Eventually, the collapse of the Soviet Union resulted in the fragmentation of various states, some of which retained Soviet nostalgia and tactics, while others were merely swallowed by the pitfalls of rapidly implemented capitalism and newfound freedom. In short, the result was corruption and authoritarianism, as well as a renewed political interest in sports as a source of national prestige.
Wrestling for Armenian dignity
On a hot summer day in Gyumri, Armenia, you could almost see the sweat evaporating off the backs of the wrestlers rolling around in the Greco-Roman school. Paint peels peppered the ground around the blue and yellow mats, leaving rubbery sheets of filth on the walls. A pair of shoes lay in the corner of the room, surrounded by loose wooden boards and broken benches. The dark coloured sneakers stood out against the debris-filled backdrop as the cleanest item in the room.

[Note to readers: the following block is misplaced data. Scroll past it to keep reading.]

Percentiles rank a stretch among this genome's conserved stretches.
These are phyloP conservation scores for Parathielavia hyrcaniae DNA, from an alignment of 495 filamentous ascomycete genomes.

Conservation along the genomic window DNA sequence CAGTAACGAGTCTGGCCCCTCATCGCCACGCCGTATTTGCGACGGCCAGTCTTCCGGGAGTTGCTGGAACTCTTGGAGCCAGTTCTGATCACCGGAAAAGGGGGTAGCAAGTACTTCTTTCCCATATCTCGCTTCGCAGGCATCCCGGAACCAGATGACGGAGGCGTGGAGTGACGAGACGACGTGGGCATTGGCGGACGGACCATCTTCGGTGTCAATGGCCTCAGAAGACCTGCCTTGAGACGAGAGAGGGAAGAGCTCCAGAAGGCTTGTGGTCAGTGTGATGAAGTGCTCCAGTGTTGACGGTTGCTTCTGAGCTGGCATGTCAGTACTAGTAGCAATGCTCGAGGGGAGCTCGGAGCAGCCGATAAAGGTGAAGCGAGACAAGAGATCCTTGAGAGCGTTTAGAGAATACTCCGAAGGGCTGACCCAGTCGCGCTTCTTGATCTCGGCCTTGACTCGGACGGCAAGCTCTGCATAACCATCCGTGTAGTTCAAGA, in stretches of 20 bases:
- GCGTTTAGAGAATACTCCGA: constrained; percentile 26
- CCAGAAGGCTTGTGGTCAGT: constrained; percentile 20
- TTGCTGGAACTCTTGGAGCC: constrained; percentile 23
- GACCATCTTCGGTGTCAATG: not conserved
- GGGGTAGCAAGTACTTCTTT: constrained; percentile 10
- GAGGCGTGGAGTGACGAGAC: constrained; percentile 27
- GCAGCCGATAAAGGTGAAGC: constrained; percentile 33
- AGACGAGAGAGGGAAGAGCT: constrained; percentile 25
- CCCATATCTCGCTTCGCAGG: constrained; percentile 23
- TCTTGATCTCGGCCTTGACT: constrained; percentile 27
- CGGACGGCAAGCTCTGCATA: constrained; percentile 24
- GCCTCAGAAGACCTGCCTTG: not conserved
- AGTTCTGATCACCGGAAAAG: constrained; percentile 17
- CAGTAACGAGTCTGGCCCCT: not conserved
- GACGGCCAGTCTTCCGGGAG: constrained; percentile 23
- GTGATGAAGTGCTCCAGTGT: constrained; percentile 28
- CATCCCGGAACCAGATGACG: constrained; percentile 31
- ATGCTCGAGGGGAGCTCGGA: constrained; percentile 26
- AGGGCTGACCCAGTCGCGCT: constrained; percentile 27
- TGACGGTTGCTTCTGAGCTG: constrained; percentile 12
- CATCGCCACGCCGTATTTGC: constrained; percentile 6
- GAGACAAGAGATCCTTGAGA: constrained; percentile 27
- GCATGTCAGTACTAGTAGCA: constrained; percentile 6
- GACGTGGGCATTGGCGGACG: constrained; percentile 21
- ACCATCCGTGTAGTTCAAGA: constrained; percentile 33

Asbestos bubbled through cracks in the walls, shortening the lives of athletes in search of a way out of their moldy encampment. And yet, one amongst them was about to strike gold in Rio.
According to Levon Barseghyan, president of the Asparez Journalists Club and editor-in-chief of asparez.am, Aleksanyan achieved that incredible feat in spite of his impoverished upbringing and limited resources. This is evident in the short video clip that Barseghyan posted from the Olympic champion’s training facility, deteriorated and degraded.